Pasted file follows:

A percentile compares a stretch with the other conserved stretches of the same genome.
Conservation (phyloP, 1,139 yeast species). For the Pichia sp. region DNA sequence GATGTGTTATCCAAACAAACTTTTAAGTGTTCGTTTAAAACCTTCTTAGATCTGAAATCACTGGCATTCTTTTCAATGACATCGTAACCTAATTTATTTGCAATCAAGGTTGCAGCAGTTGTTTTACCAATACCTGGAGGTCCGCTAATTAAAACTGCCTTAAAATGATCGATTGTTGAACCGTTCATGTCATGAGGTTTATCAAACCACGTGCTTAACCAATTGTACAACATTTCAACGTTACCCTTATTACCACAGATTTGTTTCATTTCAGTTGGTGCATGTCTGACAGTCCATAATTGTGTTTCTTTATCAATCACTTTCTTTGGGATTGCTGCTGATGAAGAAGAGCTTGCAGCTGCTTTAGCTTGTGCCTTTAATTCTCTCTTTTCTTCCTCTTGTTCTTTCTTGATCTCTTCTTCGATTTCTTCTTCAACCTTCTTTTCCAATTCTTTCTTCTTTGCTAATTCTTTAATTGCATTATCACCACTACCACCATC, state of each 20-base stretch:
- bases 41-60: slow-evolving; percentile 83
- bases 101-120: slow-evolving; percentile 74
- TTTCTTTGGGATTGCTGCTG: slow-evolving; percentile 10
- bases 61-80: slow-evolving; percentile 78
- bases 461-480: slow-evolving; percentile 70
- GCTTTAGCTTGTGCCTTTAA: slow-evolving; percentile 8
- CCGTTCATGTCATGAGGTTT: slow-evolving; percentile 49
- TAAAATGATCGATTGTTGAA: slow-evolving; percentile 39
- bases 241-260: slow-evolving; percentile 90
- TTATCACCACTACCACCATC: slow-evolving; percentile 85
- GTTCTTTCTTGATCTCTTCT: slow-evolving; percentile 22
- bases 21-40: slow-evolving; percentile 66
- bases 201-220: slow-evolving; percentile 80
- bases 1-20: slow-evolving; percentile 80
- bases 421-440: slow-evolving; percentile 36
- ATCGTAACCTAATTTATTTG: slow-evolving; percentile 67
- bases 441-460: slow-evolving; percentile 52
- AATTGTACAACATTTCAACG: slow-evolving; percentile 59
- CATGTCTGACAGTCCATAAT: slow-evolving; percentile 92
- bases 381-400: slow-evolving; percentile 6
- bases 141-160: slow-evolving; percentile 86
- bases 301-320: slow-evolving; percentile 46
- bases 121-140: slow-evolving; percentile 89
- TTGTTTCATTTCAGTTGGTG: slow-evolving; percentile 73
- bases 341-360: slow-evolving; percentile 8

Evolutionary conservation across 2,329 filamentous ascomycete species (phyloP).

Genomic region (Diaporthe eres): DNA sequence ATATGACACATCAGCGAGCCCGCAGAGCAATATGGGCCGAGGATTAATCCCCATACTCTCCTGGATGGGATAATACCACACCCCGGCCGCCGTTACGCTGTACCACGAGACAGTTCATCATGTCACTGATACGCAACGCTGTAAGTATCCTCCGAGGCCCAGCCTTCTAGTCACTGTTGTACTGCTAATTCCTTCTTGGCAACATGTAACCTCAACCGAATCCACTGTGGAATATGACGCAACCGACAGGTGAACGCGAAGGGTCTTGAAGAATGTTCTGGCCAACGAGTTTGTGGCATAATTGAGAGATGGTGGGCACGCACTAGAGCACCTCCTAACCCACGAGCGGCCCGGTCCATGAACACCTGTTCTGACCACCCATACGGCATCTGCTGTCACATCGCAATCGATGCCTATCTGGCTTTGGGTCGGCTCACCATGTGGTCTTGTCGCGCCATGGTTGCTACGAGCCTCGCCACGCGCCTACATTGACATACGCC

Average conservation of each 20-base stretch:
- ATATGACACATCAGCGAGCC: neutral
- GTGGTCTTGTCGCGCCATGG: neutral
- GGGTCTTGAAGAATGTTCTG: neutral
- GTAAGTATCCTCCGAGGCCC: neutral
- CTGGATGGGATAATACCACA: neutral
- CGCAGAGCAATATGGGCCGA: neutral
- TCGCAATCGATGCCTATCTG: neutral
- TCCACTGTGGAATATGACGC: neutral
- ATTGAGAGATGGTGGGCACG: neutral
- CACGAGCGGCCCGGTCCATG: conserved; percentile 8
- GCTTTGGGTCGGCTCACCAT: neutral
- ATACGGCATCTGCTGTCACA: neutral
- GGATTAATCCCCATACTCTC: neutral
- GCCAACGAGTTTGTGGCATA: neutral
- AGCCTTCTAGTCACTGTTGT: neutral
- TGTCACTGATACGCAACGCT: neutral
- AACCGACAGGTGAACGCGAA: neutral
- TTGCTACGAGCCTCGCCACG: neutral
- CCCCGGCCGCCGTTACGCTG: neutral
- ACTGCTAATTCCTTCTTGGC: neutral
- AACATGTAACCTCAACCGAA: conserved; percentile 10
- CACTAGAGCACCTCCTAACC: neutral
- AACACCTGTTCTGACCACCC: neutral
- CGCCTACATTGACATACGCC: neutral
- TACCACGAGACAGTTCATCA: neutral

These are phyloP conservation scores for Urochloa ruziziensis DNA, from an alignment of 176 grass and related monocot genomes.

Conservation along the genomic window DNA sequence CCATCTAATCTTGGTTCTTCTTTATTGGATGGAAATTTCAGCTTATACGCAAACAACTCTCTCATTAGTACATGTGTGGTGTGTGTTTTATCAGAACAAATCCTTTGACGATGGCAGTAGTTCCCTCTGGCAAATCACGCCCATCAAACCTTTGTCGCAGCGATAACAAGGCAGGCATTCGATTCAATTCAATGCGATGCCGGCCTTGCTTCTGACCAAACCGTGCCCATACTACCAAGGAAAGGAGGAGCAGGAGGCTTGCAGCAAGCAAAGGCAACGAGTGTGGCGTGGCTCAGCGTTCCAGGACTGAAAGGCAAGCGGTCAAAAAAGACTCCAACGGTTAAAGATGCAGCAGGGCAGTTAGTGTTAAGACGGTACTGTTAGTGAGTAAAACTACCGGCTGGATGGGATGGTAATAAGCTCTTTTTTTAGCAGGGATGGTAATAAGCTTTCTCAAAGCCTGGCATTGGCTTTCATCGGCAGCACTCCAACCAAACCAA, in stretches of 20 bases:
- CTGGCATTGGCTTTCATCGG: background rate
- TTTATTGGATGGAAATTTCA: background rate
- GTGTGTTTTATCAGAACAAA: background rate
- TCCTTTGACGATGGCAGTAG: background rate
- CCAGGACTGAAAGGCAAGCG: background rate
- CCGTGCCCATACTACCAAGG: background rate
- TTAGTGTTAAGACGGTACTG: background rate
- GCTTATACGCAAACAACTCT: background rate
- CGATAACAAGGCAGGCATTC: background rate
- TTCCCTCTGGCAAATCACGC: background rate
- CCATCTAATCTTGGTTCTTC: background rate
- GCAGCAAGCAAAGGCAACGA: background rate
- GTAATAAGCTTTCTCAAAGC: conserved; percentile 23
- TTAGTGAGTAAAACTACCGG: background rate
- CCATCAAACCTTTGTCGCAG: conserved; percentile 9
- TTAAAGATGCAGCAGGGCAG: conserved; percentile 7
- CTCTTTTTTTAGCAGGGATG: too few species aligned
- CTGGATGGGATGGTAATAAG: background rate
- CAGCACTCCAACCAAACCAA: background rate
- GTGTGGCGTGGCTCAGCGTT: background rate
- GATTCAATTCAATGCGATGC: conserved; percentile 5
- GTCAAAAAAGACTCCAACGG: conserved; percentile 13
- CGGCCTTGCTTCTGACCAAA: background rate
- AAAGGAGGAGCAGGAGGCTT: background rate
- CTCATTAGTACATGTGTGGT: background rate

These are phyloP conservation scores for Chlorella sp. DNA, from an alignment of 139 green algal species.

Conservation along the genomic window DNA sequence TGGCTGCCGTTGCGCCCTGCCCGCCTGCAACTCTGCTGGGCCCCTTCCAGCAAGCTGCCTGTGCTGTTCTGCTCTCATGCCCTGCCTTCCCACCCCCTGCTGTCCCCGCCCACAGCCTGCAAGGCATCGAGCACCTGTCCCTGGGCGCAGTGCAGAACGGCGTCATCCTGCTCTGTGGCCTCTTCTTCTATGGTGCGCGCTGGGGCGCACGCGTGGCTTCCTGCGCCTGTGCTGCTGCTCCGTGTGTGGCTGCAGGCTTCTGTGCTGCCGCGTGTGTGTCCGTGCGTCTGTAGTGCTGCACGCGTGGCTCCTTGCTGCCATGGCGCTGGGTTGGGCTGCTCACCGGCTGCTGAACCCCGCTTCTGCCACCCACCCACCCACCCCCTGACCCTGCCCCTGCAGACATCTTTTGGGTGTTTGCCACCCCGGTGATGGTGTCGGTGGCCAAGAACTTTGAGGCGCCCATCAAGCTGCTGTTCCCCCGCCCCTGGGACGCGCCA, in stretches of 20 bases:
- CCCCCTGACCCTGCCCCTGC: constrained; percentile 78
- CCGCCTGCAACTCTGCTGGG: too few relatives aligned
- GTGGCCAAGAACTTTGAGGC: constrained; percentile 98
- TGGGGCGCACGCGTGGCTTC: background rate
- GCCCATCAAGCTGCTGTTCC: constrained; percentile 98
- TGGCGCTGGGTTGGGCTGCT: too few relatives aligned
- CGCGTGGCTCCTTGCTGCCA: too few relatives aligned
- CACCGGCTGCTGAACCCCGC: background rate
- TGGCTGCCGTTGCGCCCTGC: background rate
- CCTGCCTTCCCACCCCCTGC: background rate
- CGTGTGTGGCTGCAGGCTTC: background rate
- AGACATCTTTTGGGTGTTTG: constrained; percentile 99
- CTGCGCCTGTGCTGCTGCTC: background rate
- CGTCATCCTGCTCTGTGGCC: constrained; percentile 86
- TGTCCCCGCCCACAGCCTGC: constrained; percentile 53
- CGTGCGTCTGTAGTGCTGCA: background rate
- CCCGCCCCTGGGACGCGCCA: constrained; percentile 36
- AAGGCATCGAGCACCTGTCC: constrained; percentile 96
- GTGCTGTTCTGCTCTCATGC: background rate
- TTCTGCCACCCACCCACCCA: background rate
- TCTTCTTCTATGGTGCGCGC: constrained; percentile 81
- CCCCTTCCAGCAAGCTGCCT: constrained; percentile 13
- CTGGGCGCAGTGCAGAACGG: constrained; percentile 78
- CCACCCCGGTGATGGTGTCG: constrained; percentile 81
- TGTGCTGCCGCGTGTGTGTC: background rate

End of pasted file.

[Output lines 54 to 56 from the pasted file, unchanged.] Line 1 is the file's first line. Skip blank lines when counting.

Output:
- CGCCTACATTGACATACGCC: neutral
- TACCACGAGACAGTTCATCA: neutral

These are phyloP conservation scores for Urochloa ruziziensis DNA, from an alignment of 176 grass and related monocot genomes.